Off-Chip Bandwidth: The New Wall in The Multicore Era

October 27, 2011
2:50 pm - 4:00 pm
Halligan 111A


With the number of on-chip cores consistently increasing, we would expect a corresponding increase in performance. However, there are several "walls" in the face of this ultimate goal. For single core architecture, we had the memory wall, which still exists in multicore era. Then the power wall was one of the main reasons we shifted from single core to multicore processors.

In this talk, I will discuss the new wall in the multicore/manycore era: the off-chip bandwidth requirement. The cores need to be fed with data and instructions, and need to spill data back to the memory or off-chip caches. This puts a lot of pressure on buses, memory ports, and the not-very-scalable pads and pins. I will discuss several techniques that we developed to decrease off-chip bandwidth requirement with little hardware cost and minimal, if at all, impact on overall performance. I will end my talk with a short discussion of my other projects and the new project I am about to start.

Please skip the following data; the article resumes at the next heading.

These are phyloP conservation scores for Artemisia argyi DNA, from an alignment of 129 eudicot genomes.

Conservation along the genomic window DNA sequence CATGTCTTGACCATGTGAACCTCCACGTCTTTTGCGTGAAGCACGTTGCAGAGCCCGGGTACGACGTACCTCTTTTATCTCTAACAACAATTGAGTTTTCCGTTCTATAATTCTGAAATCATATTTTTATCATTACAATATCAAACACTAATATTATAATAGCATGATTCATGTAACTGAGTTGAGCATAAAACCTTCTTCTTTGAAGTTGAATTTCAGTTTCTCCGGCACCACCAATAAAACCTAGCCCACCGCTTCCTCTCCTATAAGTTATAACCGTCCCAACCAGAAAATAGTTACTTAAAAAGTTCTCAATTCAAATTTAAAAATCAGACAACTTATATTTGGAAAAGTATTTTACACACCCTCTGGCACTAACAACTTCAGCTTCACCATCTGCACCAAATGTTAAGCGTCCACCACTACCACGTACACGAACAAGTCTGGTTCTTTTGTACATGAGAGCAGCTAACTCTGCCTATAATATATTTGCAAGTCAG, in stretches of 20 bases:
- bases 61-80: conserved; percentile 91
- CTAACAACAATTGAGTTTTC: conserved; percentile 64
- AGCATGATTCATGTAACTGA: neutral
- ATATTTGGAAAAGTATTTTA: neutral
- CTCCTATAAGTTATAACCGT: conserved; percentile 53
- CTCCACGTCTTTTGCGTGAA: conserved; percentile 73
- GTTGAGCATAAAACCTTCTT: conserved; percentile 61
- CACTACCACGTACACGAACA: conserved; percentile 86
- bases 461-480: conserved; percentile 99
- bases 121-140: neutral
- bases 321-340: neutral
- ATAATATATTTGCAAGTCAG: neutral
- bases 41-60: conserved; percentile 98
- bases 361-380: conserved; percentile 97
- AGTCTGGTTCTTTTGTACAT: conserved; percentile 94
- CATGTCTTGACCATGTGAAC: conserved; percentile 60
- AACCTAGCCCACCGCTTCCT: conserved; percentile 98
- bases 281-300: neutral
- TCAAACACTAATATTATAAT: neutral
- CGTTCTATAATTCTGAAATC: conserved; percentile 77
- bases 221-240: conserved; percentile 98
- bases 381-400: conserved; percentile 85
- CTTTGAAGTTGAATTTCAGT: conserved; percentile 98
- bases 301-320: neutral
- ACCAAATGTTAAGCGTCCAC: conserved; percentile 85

Bio: Mohamed Zahran received his Ph.D. in Electrical and Computer Engineering from University of Maryland at College Park. He worked as a research scientist at The George Washington University for a year, before joining the Electrical Engineering department at City College of City University of New York. In 2010 he moved to NYU as a research associate professor. His research interest spans several aspects of computer architecture, such as microarchitecture, memory system design for manycore architectures, hardware support for secure platforms, and hardware/software interaction. Recently he started exploring biologically inspired computing especially its application to microprocessor design. Zahran is a senior member of IEEE, senior member of ACM, and Sigma Xi scientific honor society.